In this section, we summarize our main results so far and provide a brief outlook toward future work.
Runtime Data Sharing Through Open and Decentralized Repositories
First, we present strategies that enable users to benefit from runtime data that was generated outside of their own execution environment.
In several of our prior works [16, 20, 31,32,33], we discussed the idea of exploiting similarities between different jobs and their executions, cultivating runtime data in a collaborative manner among numerous users and thereby improving the prediction capabilities of individual users. This includes decentralized system architectures for sharing context-aware runtime metrics, as well as similarity matching between jobs. An abstract depiction of this idea can be seen in Fig. 2.
Worth highlighting is C3O , where we took first steps toward system architectures that organize context-aware runtime data and performance model sharing. For this, we use repositories to share the source code of jobs together with corresponding runtime data on previous executions and their context. Further, we developed performance models that account for the individual execution contexts of different, globally distributed users.
The performance of the C3O runtime predictorFootnote 3 is presented in Fig. 3, where it is compared to Ernest . Both predictors were evaluated on a dataset of 930 unique Spark 2.4 jobs that were executed on Amazon EMR, consisting of different numbers of AWS machines of categories c, m, and r, and sizes large, xlarge, and 2xlarge, which represent different allocations of memory and vCPUs per VM. The jobs in this dataset further cover a variety of algorithm parameters (e.g. k in K‑Means) and key dataset characteristics (e.g. the number of features and observations in Linear Regression). The full experimental setup is documented in .
The C3O predictor already outperforms Ernest when trained only on training data stemming from the same, local, context. This difference is exacerbated when the predictors are trained with global runtime data, since C3O is context-aware and can make good use of the information, while Ernest cannot. Hence, we observe that our collaborative approach with context-aware runtime prediction models outperforms traditional single-user approaches, especially when shared runtime metrics are available.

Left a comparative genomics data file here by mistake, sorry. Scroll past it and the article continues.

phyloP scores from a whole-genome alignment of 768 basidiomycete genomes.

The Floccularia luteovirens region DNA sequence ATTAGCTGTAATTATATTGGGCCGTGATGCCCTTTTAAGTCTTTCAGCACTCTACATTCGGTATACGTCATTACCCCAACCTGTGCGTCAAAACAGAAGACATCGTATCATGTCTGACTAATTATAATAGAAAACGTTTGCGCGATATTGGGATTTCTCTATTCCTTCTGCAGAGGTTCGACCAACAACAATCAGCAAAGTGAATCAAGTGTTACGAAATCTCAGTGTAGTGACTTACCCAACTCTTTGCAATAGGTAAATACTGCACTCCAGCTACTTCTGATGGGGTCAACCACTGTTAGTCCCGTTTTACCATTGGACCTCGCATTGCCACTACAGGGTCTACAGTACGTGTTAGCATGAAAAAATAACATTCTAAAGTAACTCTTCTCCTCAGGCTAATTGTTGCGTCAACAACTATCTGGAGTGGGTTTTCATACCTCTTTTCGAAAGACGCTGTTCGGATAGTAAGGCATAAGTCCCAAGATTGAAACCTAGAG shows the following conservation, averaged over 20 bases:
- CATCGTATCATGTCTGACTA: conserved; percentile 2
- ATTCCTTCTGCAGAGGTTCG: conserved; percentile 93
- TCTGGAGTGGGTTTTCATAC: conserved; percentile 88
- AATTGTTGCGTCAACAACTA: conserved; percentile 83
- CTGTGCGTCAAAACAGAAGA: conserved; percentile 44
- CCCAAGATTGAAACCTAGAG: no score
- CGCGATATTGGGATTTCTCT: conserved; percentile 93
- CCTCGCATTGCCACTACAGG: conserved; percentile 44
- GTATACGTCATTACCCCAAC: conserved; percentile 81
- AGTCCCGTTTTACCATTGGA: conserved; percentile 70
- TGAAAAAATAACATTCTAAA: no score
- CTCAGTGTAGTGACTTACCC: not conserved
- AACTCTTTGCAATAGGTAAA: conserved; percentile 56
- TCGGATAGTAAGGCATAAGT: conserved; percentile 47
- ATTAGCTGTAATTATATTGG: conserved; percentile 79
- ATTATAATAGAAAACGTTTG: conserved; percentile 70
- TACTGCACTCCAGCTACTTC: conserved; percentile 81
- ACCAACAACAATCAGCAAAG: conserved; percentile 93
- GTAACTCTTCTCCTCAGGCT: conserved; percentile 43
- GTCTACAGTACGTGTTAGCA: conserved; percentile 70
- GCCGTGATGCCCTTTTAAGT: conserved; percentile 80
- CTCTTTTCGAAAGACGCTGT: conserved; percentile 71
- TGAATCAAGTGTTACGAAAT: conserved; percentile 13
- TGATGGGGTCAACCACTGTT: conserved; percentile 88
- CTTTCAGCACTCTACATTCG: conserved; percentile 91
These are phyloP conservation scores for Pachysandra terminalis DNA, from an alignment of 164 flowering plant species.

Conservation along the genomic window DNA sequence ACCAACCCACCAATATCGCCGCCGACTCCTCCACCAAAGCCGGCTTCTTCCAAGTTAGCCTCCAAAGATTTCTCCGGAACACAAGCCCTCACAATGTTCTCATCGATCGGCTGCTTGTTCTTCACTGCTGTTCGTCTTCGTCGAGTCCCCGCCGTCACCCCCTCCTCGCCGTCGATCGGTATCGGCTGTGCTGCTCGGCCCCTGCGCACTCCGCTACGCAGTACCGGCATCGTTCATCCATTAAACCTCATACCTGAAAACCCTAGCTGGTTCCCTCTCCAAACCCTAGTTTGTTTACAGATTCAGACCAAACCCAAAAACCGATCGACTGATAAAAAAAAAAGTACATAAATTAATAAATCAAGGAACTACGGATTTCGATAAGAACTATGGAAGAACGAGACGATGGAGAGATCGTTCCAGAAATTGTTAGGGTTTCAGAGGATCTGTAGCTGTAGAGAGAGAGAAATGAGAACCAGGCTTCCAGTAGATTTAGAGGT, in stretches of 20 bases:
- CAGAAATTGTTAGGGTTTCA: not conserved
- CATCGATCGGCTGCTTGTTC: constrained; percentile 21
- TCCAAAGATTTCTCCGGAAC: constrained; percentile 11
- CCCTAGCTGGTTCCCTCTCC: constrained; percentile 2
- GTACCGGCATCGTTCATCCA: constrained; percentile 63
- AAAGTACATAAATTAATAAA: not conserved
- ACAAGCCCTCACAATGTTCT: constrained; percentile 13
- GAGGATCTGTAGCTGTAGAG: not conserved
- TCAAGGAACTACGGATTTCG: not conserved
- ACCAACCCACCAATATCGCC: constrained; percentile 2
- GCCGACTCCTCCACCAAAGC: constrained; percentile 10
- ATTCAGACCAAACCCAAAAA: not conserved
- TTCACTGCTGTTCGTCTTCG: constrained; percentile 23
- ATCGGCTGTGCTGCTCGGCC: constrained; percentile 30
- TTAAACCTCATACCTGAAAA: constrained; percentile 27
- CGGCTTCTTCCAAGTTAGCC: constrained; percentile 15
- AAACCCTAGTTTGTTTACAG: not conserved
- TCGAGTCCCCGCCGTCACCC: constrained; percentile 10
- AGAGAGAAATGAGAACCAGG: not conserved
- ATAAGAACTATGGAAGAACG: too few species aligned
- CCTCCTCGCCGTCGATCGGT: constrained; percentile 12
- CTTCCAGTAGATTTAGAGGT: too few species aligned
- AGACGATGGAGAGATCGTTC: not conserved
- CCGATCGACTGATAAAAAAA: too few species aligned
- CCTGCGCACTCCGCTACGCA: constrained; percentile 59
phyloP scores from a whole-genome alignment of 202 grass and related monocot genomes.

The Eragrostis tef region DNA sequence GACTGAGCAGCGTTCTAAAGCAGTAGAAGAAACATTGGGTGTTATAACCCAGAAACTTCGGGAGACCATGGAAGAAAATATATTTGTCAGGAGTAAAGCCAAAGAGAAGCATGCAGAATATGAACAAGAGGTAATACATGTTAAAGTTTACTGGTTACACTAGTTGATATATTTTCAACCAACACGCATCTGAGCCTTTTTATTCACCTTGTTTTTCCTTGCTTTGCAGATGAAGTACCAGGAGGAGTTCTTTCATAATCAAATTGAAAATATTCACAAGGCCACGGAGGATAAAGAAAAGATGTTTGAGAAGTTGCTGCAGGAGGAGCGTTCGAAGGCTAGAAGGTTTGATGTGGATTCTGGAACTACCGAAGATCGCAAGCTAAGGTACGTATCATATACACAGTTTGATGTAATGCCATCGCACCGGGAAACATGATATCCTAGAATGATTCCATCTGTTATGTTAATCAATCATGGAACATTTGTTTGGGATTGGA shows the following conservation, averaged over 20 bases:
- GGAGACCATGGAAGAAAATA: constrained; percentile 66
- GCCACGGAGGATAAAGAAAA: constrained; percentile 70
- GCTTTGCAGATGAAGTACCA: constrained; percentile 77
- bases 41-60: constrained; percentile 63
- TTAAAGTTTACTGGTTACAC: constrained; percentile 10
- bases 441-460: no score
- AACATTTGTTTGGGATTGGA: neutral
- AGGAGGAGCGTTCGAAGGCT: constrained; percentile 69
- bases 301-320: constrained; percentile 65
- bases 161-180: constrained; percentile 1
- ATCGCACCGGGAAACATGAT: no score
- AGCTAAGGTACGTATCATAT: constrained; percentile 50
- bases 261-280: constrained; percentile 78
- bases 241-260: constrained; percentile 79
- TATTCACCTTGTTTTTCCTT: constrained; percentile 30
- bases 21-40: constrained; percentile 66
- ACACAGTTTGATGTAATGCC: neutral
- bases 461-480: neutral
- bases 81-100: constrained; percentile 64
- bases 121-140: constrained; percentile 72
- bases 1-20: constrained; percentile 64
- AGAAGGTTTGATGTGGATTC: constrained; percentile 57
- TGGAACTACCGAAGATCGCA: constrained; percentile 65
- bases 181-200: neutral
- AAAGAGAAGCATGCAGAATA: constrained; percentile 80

In another work extending the C3O system, we presented a way to minimize storage and transfer costs by reducing the training data while retaining model accuracy .
Limitations and Future Work
A major limitation of the approach we presented in C3O is that it only works for well-established jobs (like Grep or K‑Means). We will therefore work on performance models and cluster configuration methods that do not rely on the particular job having been previously executed elsewhere. To solidify the sharing angle of our methods, we will work on approaches for data validation and establishing trust among users of collaborative systems that rely on shared runtime data.
Performance Prediction with Context-Aware and Reusable Models
In the following, we present first results on performance models that are able to detect and leverage differences in the execution context of jobs and are thus more reusable.
The previous subsection underlined the benefits of data and model sharing across users. It also demonstrated that a proper representation of a job execution in form of data measurements has advantages. To this end, we achieved initial results on performance prediction with context-aware and reusable models [21, 29]. More specifically, we developed first models which are able to differentiate and leverage different execution contexts, going beyond fairly general performance models and automatic model selection as seen in our earliest work on the topic, Bell . This idea is depicted in Fig. 4.
Our first efforts [25, 29] encompassed the utilization of various regression models with comparably few parameters. While fast to train, these models are too simple to sufficiently capture the execution context of dataflow jobs, leading to large estimation errors. More recently, we therefore investigated the applicability of neural networks for performance estimation and found that they can improve previous results by a significant margin . Specifically, we trained a multi-component neural network on data originating from various execution contexts. At its core, our neural network architecture BellamyFootnote 4 utilizes an auto-encoder for encoding and exploiting descriptive properties of the enclosing execution context. This approach effectively enables the reuse of data from various contexts and a better approximation of a job’s scale-out behavior, hence leading to improved prediction results. For any encoded resource configuration as input, Bellamy predicts a runtime value, which can in turn be used to select the best candidate configuration according to user-defined objectives and runtime constraints.